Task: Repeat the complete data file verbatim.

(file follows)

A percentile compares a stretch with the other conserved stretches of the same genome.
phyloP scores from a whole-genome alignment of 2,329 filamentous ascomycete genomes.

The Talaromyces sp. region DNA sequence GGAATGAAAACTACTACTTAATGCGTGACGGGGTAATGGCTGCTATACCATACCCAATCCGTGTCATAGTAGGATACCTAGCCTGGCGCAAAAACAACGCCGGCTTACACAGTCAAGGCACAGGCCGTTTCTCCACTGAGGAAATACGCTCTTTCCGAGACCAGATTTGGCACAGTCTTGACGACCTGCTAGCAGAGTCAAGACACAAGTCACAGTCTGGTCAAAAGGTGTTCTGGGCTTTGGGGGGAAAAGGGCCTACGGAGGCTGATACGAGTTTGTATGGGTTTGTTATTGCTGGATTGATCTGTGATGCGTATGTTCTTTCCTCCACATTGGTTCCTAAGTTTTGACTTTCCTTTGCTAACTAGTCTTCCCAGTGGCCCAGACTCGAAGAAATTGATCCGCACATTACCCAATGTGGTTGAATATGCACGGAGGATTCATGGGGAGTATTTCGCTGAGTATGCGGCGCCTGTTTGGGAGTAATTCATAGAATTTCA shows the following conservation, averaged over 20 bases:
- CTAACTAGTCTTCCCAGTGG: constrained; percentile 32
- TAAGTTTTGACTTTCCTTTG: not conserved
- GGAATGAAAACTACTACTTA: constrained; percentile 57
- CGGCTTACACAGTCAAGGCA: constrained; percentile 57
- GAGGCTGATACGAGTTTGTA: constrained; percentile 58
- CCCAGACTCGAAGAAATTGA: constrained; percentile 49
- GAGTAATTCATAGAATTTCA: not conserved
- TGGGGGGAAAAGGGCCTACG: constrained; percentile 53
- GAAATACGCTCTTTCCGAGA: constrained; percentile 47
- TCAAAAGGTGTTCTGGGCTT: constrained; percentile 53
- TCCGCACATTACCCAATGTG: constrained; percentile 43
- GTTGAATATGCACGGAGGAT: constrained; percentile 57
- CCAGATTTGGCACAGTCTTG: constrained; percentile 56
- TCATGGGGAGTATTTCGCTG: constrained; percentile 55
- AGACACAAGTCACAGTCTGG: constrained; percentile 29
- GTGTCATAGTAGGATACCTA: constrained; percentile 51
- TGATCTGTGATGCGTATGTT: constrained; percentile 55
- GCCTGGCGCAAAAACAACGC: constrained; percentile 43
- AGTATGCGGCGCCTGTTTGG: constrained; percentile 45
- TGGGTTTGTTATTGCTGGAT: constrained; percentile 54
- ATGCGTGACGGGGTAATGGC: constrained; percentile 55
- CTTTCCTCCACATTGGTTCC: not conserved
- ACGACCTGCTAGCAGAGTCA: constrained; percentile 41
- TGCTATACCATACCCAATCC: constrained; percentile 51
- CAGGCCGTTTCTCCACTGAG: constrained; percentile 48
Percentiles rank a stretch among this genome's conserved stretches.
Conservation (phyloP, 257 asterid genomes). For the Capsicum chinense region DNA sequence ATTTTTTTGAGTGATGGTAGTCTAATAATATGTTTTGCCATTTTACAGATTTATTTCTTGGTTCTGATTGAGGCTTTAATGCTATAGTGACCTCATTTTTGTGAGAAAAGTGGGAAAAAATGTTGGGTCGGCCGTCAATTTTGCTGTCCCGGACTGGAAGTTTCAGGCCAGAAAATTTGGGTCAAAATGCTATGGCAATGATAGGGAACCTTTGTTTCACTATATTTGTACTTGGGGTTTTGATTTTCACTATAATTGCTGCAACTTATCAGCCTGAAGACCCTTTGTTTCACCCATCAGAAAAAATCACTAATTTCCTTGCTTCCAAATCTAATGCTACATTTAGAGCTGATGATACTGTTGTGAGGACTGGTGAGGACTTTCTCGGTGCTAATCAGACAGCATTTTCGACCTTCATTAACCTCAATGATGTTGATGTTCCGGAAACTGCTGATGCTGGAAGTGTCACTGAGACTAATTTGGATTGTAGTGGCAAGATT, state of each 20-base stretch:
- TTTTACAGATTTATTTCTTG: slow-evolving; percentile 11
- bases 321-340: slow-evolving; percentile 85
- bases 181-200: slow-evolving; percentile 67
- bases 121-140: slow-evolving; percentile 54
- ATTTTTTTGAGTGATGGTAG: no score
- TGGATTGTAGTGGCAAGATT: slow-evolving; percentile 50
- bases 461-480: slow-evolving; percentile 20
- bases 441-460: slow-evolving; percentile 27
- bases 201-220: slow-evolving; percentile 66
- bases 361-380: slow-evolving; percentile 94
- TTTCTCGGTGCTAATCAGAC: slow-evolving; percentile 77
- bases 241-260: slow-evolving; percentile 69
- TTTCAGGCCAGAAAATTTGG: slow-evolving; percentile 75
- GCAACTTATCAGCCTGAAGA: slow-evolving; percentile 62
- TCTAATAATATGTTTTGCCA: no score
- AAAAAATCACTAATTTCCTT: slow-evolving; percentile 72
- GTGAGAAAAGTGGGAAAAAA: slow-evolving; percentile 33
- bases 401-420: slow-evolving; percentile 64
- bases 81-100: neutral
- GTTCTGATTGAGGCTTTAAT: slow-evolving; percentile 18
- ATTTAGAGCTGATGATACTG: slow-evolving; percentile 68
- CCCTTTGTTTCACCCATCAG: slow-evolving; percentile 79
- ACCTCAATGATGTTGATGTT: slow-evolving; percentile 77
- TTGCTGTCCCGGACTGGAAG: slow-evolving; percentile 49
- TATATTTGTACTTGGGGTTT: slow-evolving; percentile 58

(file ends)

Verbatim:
A percentile compares a stretch with the other conserved stretches of the same genome.
phyloP scores from a whole-genome alignment of 2,329 filamentous ascomycete genomes.

The Talaromyces sp. region DNA sequence GGAATGAAAACTACTACTTAATGCGTGACGGGGTAATGGCTGCTATACCATACCCAATCCGTGTCATAGTAGGATACCTAGCCTGGCGCAAAAACAACGCCGGCTTACACAGTCAAGGCACAGGCCGTTTCTCCACTGAGGAAATACGCTCTTTCCGAGACCAGATTTGGCACAGTCTTGACGACCTGCTAGCAGAGTCAAGACACAAGTCACAGTCTGGTCAAAAGGTGTTCTGGGCTTTGGGGGGAAAAGGGCCTACGGAGGCTGATACGAGTTTGTATGGGTTTGTTATTGCTGGATTGATCTGTGATGCGTATGTTCTTTCCTCCACATTGGTTCCTAAGTTTTGACTTTCCTTTGCTAACTAGTCTTCCCAGTGGCCCAGACTCGAAGAAATTGATCCGCACATTACCCAATGTGGTTGAATATGCACGGAGGATTCATGGGGAGTATTTCGCTGAGTATGCGGCGCCTGTTTGGGAGTAATTCATAGAATTTCA shows the following conservation, averaged over 20 bases:
- CTAACTAGTCTTCCCAGTGG: constrained; percentile 32
- TAAGTTTTGACTTTCCTTTG: not conserved
- GGAATGAAAACTACTACTTA: constrained; percentile 57
- CGGCTTACACAGTCAAGGCA: constrained; percentile 57
- GAGGCTGATACGAGTTTGTA: constrained; percentile 58
- CCCAGACTCGAAGAAATTGA: constrained; percentile 49
- GAGTAATTCATAGAATTTCA: not conserved
- TGGGGGGAAAAGGGCCTACG: constrained; percentile 53
- GAAATACGCTCTTTCCGAGA: constrained; percentile 47
- TCAAAAGGTGTTCTGGGCTT: constrained; percentile 53
- TCCGCACATTACCCAATGTG: constrained; percentile 43
- GTTGAATATGCACGGAGGAT: constrained; percentile 57
- CCAGATTTGGCACAGTCTTG: constrained; percentile 56
- TCATGGGGAGTATTTCGCTG: constrained; percentile 55
- AGACACAAGTCACAGTCTGG: constrained; percentile 29
- GTGTCATAGTAGGATACCTA: constrained; percentile 51
- TGATCTGTGATGCGTATGTT: constrained; percentile 55
- GCCTGGCGCAAAAACAACGC: constrained; percentile 43
- AGTATGCGGCGCCTGTTTGG: constrained; percentile 45
- TGGGTTTGTTATTGCTGGAT: constrained; percentile 54
- ATGCGTGACGGGGTAATGGC: constrained; percentile 55
- CTTTCCTCCACATTGGTTCC: not conserved
- ACGACCTGCTAGCAGAGTCA: constrained; percentile 41
- TGCTATACCATACCCAATCC: constrained; percentile 51
- CAGGCCGTTTCTCCACTGAG: constrained; percentile 48
Percentiles rank a stretch among this genome's conserved stretches.
Conservation (phyloP, 257 asterid genomes). For the Capsicum chinense region DNA sequence ATTTTTTTGAGTGATGGTAGTCTAATAATATGTTTTGCCATTTTACAGATTTATTTCTTGGTTCTGATTGAGGCTTTAATGCTATAGTGACCTCATTTTTGTGAGAAAAGTGGGAAAAAATGTTGGGTCGGCCGTCAATTTTGCTGTCCCGGACTGGAAGTTTCAGGCCAGAAAATTTGGGTCAAAATGCTATGGCAATGATAGGGAACCTTTGTTTCACTATATTTGTACTTGGGGTTTTGATTTTCACTATAATTGCTGCAACTTATCAGCCTGAAGACCCTTTGTTTCACCCATCAGAAAAAATCACTAATTTCCTTGCTTCCAAATCTAATGCTACATTTAGAGCTGATGATACTGTTGTGAGGACTGGTGAGGACTTTCTCGGTGCTAATCAGACAGCATTTTCGACCTTCATTAACCTCAATGATGTTGATGTTCCGGAAACTGCTGATGCTGGAAGTGTCACTGAGACTAATTTGGATTGTAGTGGCAAGATT, state of each 20-base stretch:
- TTTTACAGATTTATTTCTTG: slow-evolving; percentile 11
- bases 321-340: slow-evolving; percentile 85
- bases 181-200: slow-evolving; percentile 67
- bases 121-140: slow-evolving; percentile 54
- ATTTTTTTGAGTGATGGTAG: no score
- TGGATTGTAGTGGCAAGATT: slow-evolving; percentile 50
- bases 461-480: slow-evolving; percentile 20
- bases 441-460: slow-evolving; percentile 27
- bases 201-220: slow-evolving; percentile 66
- bases 361-380: slow-evolving; percentile 94
- TTTCTCGGTGCTAATCAGAC: slow-evolving; percentile 77
- bases 241-260: slow-evolving; percentile 69
- TTTCAGGCCAGAAAATTTGG: slow-evolving; percentile 75
- GCAACTTATCAGCCTGAAGA: slow-evolving; percentile 62
- TCTAATAATATGTTTTGCCA: no score
- AAAAAATCACTAATTTCCTT: slow-evolving; percentile 72
- GTGAGAAAAGTGGGAAAAAA: slow-evolving; percentile 33
- bases 401-420: slow-evolving; percentile 64
- bases 81-100: neutral
- GTTCTGATTGAGGCTTTAAT: slow-evolving; percentile 18
- ATTTAGAGCTGATGATACTG: slow-evolving; percentile 68
- CCCTTTGTTTCACCCATCAG: slow-evolving; percentile 79
- ACCTCAATGATGTTGATGTT: slow-evolving; percentile 77
- TTGCTGTCCCGGACTGGAAG: slow-evolving; percentile 49
- TATATTTGTACTTGGGGTTT: slow-evolving; percentile 58